It may be hard to imagine that a Jewish girl turned teenage atheist could grow up to be a saint. But this was the story for Edith Stein, who we venerate as St. Theresa Benedicta of the Cross. As an ardent seeker of truth and an advocate for authentic female empowerment, Edith Stein cast a vision for the Catholic feminine ethos that can shed light on what it means to be a woman today.
Edith Stein’s conversion
At the age of 20, Edith entered the University of Breslau, focusing on philosophy and women studies. During this time, Edith became a radical suffragette but then lost interest in feminism, seeking a more “pragmatic solution” to women’s equality.
As Edith pursued her doctorate, she had providential encounters with people that led her to Christ. One day she was visiting Frankfurt Cathedral when a woman entered with her shopping basket, stopping to pray after going to the market.
Edith recounted: “This was something totally new to me. In the synagogues and Protestant churches I had visited, people simply went to the services. Here, however, I saw someone coming straight from the busy marketplace into this empty church, as if she was going to have an intimate conversation. It was something I never forgot.”
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She soon stumbled across the biography of St. Teresa of Avila, which tipped the scales of conversion in her heart. Edith read the book through the night, and when she finished, she said: “This is the truth.”
Within a year Edith Stein was baptized Catholic. It was New Year’s Day 1922.
Her big-souled response to rejection
As Edith’s faith took flight, her professional ambitions were grounded. Although she was the first European woman to earn a Ph.D. in philosophy, when she attempted to become a professor, she met with rejection — for being a woman.
The rejection on the basis of her sex could have triggered a destructive response in her heart, as she staunchly believed, “There is no profession which cannot be practiced by a woman.” Yet, instead of her soul shrinking in bitterness, Edith became big-souled, kind and generous in mind and heart. She did scholarly work for the Church, taught at a Catholic school for girls, and also spoke from a Catholic perspective on women’s issues. Ultimately she took vows as a Carmelite before being deported as a Jewish Christian to Auschwitz, where she courageously faced martyrdom in the gas chambers.
Her big-souled spirit is the opposite of the small-souled spirit of the radical founding feminists. So often feminists who faced rejection similar to Edith reacted by taking away from others, as if to say: If I can’t have a happy life, neither can you.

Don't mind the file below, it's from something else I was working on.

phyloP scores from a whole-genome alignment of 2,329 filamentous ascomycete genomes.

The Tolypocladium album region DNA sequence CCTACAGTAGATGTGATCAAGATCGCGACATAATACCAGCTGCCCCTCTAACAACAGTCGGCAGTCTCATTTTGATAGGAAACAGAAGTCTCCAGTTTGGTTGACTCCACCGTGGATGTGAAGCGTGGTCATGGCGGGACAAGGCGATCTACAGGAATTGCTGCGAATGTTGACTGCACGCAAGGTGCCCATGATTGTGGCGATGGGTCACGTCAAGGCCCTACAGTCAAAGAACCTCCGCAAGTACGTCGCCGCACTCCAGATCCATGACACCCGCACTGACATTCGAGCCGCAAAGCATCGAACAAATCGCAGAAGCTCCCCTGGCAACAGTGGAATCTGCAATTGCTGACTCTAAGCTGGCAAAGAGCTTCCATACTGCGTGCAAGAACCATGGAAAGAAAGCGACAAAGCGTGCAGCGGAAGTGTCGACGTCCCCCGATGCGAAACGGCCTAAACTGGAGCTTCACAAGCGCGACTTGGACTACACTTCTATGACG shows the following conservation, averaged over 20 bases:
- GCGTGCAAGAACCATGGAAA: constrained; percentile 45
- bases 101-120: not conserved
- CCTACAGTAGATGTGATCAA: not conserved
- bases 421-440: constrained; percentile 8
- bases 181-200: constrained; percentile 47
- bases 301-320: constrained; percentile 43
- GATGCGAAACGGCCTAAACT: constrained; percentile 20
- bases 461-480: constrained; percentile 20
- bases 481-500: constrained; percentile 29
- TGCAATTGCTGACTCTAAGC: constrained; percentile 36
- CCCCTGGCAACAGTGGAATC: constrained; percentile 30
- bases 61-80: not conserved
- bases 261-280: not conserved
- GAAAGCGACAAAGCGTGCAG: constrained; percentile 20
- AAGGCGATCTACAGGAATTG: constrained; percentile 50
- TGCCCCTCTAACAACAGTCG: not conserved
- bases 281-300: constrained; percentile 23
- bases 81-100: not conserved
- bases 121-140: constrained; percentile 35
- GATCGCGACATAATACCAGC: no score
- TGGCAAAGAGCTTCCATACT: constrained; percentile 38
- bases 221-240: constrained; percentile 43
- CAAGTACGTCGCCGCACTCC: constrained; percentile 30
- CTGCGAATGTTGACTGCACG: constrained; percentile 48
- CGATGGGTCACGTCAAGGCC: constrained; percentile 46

We don’t usually hear of feminism being small-souled. Instead worldly choirs sing its praises at every turn, though most can’t give a coherent definition of feminism — much less point to who its founders really were.
The heart of radical feminism
Interestingly, radical feminism shares ties with communism. The infamous Vladimir Lenin — whose brutal regime snuffed out 8 million lives via starvation, torture and execution — was a feminist of his day, claiming: “The status of women up to now has been compared to that of a slave; women have been tied to the home, and only socialism can save them from this.”
The words of feminist firebrand Betty Friedan echo those of Lenin: “women who ‘adjust’ as housewives, who grow up wanting to be ‘just a housewife,’ are in as much danger as the millions who walked to their own death in the concentration camps … they are suffering a slow death of mind and spirit.”
Feminism denigrated the idea of women being at home with her family — and not just that, but the spirit of what it truly means to be a woman. Woman can be a home by her very nature. She can hold human life within her, yet this physical capacity is a reflection of a greater ability: to be a spiritual life-giver to those around her.
This generative spirit for good opposes the feminist spirit of destruction, which calls not only for abortion on demand and smashing “the patriarchy,” but also the dissolution of the family and distinction between sexes. The destructive feminist ethos is revealed countless times by founding feminists: Germaine Greer (who referred to women as caged canaries) rallied “ungenteel” women to “call for revolution … disrupt society … and unseat God”; Gloria Steinam claimed the ultimate goal would be a society “where the word ‘gender’ does not exist: where everyone can be themselves”; Kate Millet believed, “One of children’s essential rights is to express themselves sexually, probably primarily with each other but with adults as well.” Clearly this thinking isn’t about female empowerment and equality, but something sinister.